Posted by on Jun 14, 2014 |

if_you_fail_he_diesSo far our research has focused on names, dates, and places. But, what about the times that Elizabeth Nestor Milligan lived in? What did the major milestones in her life look like in the context of the times? For example, what was her life like 100 years ago today?

On June 14, 1914, tensions were rising across the Atlantic as decisions made years before were threatening peace. In 1878, European powers allowed the Dual Monarchy of Austria-Hungary to occupy the country of Bosnia and Herzegovina, as long as the country remained under the rule of Turkey. However in 1908, Austria-Hungary decided to annex Bosnia and Herzegovina, and the bold move agitated many, especially the little country of Serbia, that harbored its own thoughts of annexation to re-unite the Slavic peoples who had been divided by centuries of empires fighting over them. Little did the people of Malden, Massachusetts know, but in just 14 days, on June 28, 1914, those tensions would reach a breaking point after an Austria-Hungary Archduke visiting Sarajevo would be assassinated by a Serb.

Assuming that the Serbian government was behind the assassination, the Dual Monarchy presented Serbia with an ultimatum: let Austria-Hungary run the investigation into the murder of Archduke Franz Ferdinand and his wife, Sophie, or risk a declaration of war.

When Serbia didn’t accept the ultimatum, Austria-Hungary followed-through with its promise, creating a catastrophic domino effect where Germany backed Austria-Hungary and declared War on France, Russia rushed to defend Serbia and come to the aid of its ally France, and England soon followed. In less than one month, these tragic events would initiate the “War to End All Wars,” which would end up killing more than 16 million people and wounding over 20 million.

In the summer of 1914, Lizzie was 42 years old and living in either Everett or Malden. Local conversations would have been dominated with debates on whether or not the United States would enter the war–a development that Lizzie would have been keenly interested in, considering her 28 year-old son was draft-eligible. But Edward wasn’t the only household member that would have been effected. Depending on how long the war lasted, Lizzie’s nephews Joseph (14), Gerard (9), Francis (8), Nestor (7), and Edward (6) also found themselves in the draft queue.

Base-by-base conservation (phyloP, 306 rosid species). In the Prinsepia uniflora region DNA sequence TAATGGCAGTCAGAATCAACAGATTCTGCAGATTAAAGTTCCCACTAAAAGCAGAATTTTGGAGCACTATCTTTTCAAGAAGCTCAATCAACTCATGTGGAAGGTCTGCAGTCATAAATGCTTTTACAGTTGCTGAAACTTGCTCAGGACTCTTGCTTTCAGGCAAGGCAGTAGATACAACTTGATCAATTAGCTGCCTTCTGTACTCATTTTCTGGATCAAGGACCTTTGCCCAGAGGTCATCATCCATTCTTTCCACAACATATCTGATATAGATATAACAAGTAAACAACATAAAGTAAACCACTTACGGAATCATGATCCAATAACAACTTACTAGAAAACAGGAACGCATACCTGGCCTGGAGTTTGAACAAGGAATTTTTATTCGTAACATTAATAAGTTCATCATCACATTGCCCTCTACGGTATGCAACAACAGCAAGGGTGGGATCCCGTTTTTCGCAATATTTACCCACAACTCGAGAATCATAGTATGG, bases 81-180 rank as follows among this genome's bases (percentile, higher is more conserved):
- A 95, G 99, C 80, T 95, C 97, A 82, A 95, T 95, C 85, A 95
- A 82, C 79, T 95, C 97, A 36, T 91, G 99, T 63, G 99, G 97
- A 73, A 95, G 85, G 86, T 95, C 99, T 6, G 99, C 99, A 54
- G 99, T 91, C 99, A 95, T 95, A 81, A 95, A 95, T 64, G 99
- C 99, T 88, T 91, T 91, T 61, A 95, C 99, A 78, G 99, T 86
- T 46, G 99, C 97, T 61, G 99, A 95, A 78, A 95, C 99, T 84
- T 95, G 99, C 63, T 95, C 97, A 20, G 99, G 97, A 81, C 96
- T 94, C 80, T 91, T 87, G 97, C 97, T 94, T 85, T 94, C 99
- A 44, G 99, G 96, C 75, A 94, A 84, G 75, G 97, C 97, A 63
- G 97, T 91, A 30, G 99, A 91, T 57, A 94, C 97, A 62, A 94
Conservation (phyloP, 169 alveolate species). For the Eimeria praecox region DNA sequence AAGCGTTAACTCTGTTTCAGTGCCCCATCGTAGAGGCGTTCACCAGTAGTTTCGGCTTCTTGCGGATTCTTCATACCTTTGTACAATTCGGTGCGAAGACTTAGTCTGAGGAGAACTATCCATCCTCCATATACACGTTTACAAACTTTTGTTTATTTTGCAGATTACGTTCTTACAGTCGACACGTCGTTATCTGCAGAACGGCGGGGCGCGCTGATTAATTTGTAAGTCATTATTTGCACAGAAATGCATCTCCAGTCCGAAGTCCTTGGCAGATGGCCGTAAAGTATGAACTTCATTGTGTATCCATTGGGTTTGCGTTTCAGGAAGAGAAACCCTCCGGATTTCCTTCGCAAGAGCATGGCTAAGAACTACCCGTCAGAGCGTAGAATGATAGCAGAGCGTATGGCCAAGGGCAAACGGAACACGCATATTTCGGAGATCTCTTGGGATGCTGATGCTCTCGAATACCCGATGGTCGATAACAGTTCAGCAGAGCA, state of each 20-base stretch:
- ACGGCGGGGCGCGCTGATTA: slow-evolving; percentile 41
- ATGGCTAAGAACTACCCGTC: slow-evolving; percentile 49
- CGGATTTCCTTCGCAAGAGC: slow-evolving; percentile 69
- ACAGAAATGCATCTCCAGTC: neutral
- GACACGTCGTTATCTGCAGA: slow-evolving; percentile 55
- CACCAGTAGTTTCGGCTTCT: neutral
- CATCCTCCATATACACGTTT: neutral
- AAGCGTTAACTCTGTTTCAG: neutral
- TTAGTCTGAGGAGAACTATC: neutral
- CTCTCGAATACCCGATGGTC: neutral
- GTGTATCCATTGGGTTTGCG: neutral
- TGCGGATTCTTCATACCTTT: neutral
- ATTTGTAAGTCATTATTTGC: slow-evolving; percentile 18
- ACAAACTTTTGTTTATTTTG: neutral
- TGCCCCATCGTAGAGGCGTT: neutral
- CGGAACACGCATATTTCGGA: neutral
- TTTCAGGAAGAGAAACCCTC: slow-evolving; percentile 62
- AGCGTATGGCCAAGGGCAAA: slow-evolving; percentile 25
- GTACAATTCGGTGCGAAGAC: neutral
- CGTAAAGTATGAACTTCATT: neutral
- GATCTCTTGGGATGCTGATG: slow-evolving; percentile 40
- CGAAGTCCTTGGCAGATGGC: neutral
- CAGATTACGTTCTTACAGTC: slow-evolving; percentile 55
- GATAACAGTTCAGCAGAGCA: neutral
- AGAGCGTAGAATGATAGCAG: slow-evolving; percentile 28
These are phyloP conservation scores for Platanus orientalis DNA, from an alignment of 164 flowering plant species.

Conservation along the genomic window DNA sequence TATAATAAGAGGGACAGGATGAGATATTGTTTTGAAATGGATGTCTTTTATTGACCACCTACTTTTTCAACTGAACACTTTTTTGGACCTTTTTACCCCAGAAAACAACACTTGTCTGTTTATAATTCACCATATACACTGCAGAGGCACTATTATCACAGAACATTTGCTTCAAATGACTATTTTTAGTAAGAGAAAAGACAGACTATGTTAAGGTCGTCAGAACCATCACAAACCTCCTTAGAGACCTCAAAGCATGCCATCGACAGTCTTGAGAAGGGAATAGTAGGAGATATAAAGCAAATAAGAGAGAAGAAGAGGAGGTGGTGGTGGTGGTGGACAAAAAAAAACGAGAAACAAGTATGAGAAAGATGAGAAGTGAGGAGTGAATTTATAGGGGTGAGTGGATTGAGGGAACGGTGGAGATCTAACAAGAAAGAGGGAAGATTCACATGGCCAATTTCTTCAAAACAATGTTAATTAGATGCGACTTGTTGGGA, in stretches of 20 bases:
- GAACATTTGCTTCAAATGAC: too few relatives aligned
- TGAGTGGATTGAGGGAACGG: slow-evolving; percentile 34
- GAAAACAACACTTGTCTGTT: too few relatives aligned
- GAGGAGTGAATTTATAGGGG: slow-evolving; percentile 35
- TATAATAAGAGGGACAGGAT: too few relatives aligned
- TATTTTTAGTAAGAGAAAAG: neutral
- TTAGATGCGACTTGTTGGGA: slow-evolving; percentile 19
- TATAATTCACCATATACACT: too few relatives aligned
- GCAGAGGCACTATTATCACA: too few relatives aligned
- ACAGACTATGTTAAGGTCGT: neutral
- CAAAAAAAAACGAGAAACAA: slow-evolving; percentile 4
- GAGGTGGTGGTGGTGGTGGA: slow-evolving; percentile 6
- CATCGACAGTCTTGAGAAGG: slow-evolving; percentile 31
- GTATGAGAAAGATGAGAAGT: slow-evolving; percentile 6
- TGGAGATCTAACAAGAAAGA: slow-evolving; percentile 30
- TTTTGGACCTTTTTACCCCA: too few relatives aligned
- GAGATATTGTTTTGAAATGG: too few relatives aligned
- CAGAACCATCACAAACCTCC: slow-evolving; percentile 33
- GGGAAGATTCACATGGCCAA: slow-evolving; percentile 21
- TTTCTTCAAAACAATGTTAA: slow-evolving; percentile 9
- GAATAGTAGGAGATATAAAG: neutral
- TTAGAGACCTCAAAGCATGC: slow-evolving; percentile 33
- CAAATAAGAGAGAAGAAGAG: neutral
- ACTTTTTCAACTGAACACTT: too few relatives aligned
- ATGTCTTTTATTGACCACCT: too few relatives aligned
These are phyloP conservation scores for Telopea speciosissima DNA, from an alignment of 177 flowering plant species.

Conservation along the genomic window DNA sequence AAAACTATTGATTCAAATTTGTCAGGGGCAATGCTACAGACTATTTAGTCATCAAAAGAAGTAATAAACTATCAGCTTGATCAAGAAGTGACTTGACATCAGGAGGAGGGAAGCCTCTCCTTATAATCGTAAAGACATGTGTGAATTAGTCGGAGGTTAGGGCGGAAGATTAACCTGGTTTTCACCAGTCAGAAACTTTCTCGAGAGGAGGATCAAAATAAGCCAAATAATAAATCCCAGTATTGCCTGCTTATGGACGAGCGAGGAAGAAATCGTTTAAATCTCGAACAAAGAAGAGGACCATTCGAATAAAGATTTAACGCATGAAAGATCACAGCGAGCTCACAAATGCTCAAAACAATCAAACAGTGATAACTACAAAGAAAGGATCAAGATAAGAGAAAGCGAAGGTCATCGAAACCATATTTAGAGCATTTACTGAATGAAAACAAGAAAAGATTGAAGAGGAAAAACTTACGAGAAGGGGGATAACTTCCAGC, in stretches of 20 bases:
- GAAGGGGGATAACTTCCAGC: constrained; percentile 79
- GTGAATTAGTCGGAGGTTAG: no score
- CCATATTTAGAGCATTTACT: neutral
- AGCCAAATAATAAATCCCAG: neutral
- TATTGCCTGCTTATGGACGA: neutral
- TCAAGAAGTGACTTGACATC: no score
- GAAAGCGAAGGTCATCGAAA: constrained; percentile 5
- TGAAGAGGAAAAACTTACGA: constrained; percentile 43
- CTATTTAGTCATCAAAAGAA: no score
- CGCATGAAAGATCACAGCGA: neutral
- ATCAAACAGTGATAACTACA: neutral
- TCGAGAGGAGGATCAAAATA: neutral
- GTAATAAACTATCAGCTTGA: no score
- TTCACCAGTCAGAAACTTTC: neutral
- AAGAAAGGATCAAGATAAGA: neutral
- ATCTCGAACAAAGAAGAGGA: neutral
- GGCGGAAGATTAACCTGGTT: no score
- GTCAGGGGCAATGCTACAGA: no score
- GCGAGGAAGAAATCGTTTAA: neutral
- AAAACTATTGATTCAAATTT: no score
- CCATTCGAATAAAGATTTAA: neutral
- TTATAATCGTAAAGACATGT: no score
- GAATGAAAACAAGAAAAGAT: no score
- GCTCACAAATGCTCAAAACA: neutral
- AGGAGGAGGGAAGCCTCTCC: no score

On April 6, 1917, the United States declared war on Germany. The resulting draft of June 5, 1917 sought all men between the ages of 21 and 31, making Edward, at exactly 31 years of age, eligible. The second draft of June 5, 1918, sought those who attained age 21 after June 5, 1917.  Lizzie’s nephew, Joseph, born on April 8, 1900, would have been 18 years-old, and thus was non-eligible. But that wouldn’t be the case for long. On September 12, 1918, a third draft sought men between 18 through 45, making Joseph eligible.

Joseph_Cardinals_Draft_Registration_Card_500_px

A search through the draft registration cards didn’t reveal anything for Edward, which may have had something to do with his diagnosis with Pulmonary Tuberculosis that same year. However, we did locate the draft registration card for Joseph Francis Cardinal. The card, dated September 12, 1918, suggests that young Joseph was eager to join the fighting, as he signed his card on his very first day of draft eligibility. Luckily for his family, though, the war ended two months later on November 11, 1918.

When reading history books, it’s easy to memorize the names of assassinated Archdukes, learn about secret societies with intriguing names such as the “Black Hand,” and glance casually at the number of soldiers who died at a particular battle. But it’s important to take a step back and think about the effect that these facts had on people who lived during those times. Lizzie, Edward, and Joseph didn’t choose their circumstances. The tragic events that unfolded thousands of miles away were thrust upon them and their lives were determined by how they chose to react.

Sources used in this post:

Family Search

Book

History.state.gov

History.com

Wikipedia

Library of Congress